Personally, I steer clear of code generation or round-tripping for the reasons already mentioned (e.g., an editor is more natural for the details). I just find it easier to look at the model and write the code. The only time that I have used this was with ObjectDomain and I think that half of the reason that I used it was to play with Jython since their code generation is based on writing extension classes to walk the model and generate classes.
Generating a model from code is useful if you are trying to figure out how a code base is structured. This is generally useful for Java-based projects since UML is a pretty natural fit for OO languages with introspection - C++ is a different story altogether. The quality of the UML environment makes a difference here but so does the code base itself. I know that the representation of C++ templates is something that very few modeling environments get right. I would expect that Java generics would present a similar problem.
I use UML for few different purposes:
- thinking through a design or architecture
- describing an architecture or tricky design detail to colleagues
- generating diagrams to support a document
The interesting thing is that I use different tools for each of these. I've gone through a number of modelers (in rough chronological order): Objecteering, ObjectDomain, Visio, ArgoUML, Poseidon for UML, and MagicDraw. I use Visio and MagicDraw for most purposes.
When I am in the design phase and thinking through a system architecture or more detailed design, I use UML as a formal tool so I use a true modeler - MagicDraw. I find that constructing a UML model is a good way to capture my thoughts. A side effect of using a real modeler here is that it forces me to think about methods and structure and not just flow. When I am struggling with getting a design right, I force myself to use UML in the most formal sense. Make sure to model everything precisely - for example: asynchronous operations are best modeled as signals and receptions. I struggled with this for a long time. The key here was to understand formal UML and how my chosen modeling tool represented each concept. This is probably the most important take away from this long rant.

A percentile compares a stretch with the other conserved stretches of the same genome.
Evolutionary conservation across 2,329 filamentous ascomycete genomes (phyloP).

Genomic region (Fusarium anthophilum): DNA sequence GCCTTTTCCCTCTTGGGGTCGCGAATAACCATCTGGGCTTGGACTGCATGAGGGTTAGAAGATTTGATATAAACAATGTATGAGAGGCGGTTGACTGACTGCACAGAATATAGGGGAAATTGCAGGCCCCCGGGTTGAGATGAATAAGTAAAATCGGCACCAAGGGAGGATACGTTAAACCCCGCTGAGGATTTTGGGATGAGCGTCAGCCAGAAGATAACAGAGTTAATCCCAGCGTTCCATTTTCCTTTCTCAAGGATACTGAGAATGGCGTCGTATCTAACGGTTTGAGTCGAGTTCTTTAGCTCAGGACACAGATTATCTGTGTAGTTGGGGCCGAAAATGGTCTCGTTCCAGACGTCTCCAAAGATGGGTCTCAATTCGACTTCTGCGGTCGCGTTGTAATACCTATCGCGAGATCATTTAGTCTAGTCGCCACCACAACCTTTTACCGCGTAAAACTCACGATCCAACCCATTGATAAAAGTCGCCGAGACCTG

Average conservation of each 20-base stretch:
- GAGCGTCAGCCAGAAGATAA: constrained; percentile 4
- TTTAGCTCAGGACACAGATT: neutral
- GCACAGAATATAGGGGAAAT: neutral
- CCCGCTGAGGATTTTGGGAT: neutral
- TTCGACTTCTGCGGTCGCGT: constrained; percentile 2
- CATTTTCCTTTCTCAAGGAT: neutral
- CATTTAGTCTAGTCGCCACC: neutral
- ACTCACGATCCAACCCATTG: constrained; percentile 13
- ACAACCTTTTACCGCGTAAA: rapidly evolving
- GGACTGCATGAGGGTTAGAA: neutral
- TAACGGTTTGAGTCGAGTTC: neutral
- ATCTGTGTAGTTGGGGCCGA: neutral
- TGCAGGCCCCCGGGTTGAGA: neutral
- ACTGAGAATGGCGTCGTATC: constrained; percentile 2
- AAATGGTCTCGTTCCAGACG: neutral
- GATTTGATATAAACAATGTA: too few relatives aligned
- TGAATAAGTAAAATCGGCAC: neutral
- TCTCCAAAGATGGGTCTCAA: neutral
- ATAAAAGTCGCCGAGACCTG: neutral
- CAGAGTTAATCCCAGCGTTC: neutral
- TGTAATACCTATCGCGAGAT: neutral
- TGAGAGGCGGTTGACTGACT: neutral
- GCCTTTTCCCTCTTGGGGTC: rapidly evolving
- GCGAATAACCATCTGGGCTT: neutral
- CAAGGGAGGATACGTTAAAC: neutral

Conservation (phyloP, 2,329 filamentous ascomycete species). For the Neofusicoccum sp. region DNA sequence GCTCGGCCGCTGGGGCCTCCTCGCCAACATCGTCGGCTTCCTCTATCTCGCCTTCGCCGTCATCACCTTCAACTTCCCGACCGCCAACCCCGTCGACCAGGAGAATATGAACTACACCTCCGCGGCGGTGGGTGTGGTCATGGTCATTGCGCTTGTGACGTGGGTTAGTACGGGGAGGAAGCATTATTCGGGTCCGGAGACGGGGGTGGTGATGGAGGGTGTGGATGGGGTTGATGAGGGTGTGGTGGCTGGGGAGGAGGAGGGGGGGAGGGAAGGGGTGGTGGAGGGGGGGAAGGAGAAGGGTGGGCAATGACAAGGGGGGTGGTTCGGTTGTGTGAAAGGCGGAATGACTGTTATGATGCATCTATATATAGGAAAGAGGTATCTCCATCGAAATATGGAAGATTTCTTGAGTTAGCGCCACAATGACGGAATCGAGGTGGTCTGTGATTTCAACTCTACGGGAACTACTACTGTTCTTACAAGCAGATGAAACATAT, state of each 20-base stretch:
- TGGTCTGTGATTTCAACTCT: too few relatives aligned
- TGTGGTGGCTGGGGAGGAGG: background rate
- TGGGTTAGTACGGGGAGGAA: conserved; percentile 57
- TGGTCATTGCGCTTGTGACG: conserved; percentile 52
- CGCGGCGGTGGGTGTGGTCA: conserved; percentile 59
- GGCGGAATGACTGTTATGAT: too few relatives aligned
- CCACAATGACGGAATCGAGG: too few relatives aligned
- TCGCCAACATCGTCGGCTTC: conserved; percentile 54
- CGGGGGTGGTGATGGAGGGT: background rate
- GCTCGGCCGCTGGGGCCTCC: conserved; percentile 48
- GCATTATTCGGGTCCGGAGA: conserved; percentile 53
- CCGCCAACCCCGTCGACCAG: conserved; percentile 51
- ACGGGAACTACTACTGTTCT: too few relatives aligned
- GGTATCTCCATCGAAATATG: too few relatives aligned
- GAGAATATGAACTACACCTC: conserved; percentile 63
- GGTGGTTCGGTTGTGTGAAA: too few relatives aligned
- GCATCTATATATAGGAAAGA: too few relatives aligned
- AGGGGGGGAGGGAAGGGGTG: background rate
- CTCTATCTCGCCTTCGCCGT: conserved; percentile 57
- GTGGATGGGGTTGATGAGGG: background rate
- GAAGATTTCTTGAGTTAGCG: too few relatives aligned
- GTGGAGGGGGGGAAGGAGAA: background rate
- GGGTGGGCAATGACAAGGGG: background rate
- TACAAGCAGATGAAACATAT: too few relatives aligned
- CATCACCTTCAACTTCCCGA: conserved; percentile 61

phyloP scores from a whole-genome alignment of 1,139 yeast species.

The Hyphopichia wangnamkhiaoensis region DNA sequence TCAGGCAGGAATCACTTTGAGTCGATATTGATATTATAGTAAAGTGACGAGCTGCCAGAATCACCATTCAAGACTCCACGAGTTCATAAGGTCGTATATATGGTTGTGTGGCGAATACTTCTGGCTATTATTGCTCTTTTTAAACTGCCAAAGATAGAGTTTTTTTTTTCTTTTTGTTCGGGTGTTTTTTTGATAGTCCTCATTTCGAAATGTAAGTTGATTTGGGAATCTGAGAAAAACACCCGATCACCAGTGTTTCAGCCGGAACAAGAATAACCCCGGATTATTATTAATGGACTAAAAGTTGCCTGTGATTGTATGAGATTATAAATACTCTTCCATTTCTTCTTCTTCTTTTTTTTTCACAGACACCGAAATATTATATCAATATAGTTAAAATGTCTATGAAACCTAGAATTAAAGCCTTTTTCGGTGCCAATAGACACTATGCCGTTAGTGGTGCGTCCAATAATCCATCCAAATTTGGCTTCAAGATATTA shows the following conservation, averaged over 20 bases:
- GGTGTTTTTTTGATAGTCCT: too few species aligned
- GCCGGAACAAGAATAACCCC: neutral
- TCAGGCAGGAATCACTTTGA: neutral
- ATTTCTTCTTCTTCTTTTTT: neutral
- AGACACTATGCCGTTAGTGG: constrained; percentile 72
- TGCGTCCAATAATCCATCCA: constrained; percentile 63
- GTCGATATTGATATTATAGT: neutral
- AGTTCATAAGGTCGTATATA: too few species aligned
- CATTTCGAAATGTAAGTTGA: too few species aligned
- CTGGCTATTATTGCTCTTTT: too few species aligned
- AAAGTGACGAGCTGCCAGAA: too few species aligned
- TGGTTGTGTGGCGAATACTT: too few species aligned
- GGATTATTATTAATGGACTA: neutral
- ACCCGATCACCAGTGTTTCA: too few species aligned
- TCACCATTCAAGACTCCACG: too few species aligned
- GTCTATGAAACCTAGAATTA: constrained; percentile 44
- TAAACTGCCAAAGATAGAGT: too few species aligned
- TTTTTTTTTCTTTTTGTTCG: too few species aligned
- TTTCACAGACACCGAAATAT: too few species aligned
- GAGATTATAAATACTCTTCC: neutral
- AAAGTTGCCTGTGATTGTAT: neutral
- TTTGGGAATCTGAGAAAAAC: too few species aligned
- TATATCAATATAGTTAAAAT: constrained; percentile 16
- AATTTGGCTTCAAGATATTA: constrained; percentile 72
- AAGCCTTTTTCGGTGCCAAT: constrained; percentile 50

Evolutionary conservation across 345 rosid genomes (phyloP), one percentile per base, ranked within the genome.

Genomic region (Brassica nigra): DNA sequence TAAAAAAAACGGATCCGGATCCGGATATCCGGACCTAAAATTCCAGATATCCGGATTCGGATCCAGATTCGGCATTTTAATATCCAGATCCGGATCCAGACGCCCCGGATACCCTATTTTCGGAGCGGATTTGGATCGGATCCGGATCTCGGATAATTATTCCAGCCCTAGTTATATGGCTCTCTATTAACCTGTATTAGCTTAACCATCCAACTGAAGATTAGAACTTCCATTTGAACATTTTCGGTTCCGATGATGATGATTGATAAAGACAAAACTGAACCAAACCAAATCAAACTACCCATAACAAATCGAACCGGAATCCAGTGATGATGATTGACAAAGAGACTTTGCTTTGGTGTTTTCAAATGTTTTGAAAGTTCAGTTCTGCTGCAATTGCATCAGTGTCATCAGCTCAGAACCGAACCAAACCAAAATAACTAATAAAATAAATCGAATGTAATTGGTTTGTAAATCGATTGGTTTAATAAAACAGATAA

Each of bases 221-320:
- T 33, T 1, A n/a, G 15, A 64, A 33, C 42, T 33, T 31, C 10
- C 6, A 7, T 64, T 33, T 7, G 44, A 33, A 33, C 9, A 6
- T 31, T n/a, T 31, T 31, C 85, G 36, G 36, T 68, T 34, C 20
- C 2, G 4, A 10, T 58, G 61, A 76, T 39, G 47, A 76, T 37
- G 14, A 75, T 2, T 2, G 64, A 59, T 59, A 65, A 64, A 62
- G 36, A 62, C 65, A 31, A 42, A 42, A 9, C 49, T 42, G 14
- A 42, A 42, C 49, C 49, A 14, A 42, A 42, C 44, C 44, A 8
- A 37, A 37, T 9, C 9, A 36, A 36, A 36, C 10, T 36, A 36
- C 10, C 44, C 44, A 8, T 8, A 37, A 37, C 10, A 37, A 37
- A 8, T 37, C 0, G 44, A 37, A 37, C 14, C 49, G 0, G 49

When I am using UML as an ad hoc communication tool, trying to describe something to a colleague for example, the most effective tool is really a whiteboard and markers. I find that formal UML isn't that useful here - just the basic structural diagram and sequence diagram stuff. Surprisingly enough a number of these have been saved by camera phone and mailed around to describe various concepts... go figure.
Embedding UML diagrams in documents usually involves Visio though I never use the official UML modeling support. Use Pavel Hruby's stencil instead. The UML model mode of Visio is broken in so many ways that it really isn't worth the money or effort. However, with Pavel's stencil, do ad hoc UML diagrams is quick and easy. The other piece of advice here is to use a vector graphics format instead of a raster format for the images themselves. My company, like many others, is infected by the Microsoft Office virus so I am pretty much stuck with Word for documents. In this case, I use Enhanced Metafiles (*.emf) as my image format of choice. If you are working in a DocBook environment, then use SVG instead.